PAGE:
There are many files in /proc, like /proc/cpuinfo, /proc/meminfo, /proc/devices and so on, which, when opened, return system information.

These files do not seem to have any existence in reality, as running file on them only tells that they're empty.

$ file /proc/cpuinfo
/proc/cpuinfo: empty

How do these files work exactly?


5 Answers 5


It's actually pretty simple, at least if you don't need the implementation details.

First off, on Linux all file systems (ext2, ext3, btrfs, reiserfs, tmpfs, zfs, ...) are implemented in the kernel. Some may offload work to userland code through FUSE, and some come only in the form of a kernel module (native ZFS is a notable example of the latter due to licensing restrictions), but either way there remains a kernel component. This is an important basic.

When a program wants to read from a file, it will issue various system library calls which ultimately end up in the kernel in the form of an open(), read(), close() sequence (possibly with seek() thrown in for good measure). The kernel takes the provided path and filename, and through the file system and device I/O layer translates these to physical read requests (and in many cases also write requests -- think for example atime updates) to some underlying storage.

However, it doesn't have to translate those requests specifically to physical, persistent storage. The kernel's contract is that issuing that particular set of system calls will provide the contents of the file in question. Where exactly in our physical realm the "file" exists is secondary to this.

On /proc is usually mounted what is known as procfs. That is a special file system type, but since it is a file system, it really is no different from e.g. an ext3 file system mounted somewhere. So the request gets passed to the procfs file system driver code, which knows about all these files and directories and returns particular pieces of information from the kernel data structures.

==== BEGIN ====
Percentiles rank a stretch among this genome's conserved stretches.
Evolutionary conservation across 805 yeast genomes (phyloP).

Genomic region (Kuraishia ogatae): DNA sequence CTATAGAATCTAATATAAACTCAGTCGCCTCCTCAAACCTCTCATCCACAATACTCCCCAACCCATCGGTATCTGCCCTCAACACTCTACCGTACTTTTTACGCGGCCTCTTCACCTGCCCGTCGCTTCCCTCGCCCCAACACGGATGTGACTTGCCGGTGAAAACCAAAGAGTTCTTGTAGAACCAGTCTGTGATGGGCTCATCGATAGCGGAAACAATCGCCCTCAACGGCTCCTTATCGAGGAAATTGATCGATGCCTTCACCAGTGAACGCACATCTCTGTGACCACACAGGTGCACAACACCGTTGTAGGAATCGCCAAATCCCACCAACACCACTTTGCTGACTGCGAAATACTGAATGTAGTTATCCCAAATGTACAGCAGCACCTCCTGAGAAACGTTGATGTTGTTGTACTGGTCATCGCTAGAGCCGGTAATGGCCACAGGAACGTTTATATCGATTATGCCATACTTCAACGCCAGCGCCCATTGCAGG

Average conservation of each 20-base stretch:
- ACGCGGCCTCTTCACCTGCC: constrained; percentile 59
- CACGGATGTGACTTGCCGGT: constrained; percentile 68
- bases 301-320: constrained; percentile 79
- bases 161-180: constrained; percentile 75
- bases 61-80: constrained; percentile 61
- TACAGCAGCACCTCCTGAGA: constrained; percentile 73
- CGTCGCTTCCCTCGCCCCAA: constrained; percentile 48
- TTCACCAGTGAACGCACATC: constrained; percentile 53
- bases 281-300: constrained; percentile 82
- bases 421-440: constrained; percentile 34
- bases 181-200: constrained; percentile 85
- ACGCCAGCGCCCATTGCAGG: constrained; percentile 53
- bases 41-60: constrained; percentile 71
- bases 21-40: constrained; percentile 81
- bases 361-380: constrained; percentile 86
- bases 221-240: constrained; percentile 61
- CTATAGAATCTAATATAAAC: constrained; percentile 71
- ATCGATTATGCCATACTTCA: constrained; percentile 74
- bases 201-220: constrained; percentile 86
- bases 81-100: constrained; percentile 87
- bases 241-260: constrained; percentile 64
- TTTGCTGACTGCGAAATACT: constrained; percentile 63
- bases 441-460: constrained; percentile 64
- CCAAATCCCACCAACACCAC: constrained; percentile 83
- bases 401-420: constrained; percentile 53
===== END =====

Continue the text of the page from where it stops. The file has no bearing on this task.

The "storage layer" in this case is the kernel data structures, and procfs provides a clean, convenient interface to accessing those. Do keep in mind that mounting procfs at /proc is simply convention; you could just as easily mount it elsewhere. In fact, that is sometimes done, for example in chroot jails when the process running there needs access to /proc for some reason.

It works the same way if you write a value to some file; at the kernel level, that translates to a series of open(), seek(), write(), close() calls which again get passed to the file system driver; again, in this particular case, the procfs code.

The particular reason why you see file returning empty is that many of the files exposed by procfs are exposed with a size of 0 bytes. The 0 byte size is likely an optimization on the kernel side (many of the files in /proc are dynamic and can easily vary in length, possibly even from one read to the next, and calculating the length of each file on every directory read would potentially be very expensive). Going by the comments to this answer, which you can verify on your own system by running through strace or a similar tool, file first issues a stat() call to detect any special files, and then takes the opportunity to, if the file size is reported as 0, abort and report the file as being empty.

This behavior is actually documented and can be overridden by specifying -s or --special-files on the file invocation, although as stated in the manual page that may have side effects. The quote below is from the BSD file 5.11 man page, dated Oct 17 2011.

Normally, file only attempts to read and determine the type of argument files which stat(2) reports are ordinary files. This prevents problems, because reading special files may have peculiar consequences. Specifying the -s option causes file to also read argument files which are block or character special files. This is useful for determining the filesystem types of the data in raw disk partitions, which are block special files. This option also causes file to disregard the file size as reported by stat(2) since on some systems it reports a zero size for raw disk partitions.

  • 8
    When you look at it with strace file /proc/version or ltrace -S /proc/version, the optimization is rather small. It does a stat() call first and finds that the size is 0, thus skipping the open() - but before that it's loading several magic files.
    – ott--
    Jul 15, 2013 at 12:50
  • 2
    @ott-- That indeed is an odd sequence of events, but it may be related to the fact that you can pass multiple file names to file. This way, file pre-loads the magic files, then processes the command line parameter by parameter; instead of moving the magic file loading into the "do this just before trying to determine what kind of file this particular one is" part of the code, which would increase complexity. Calling stat() and acting on its return value is essentially harmless; adding complexity in keeping track of additional internal state risks introducing bugs.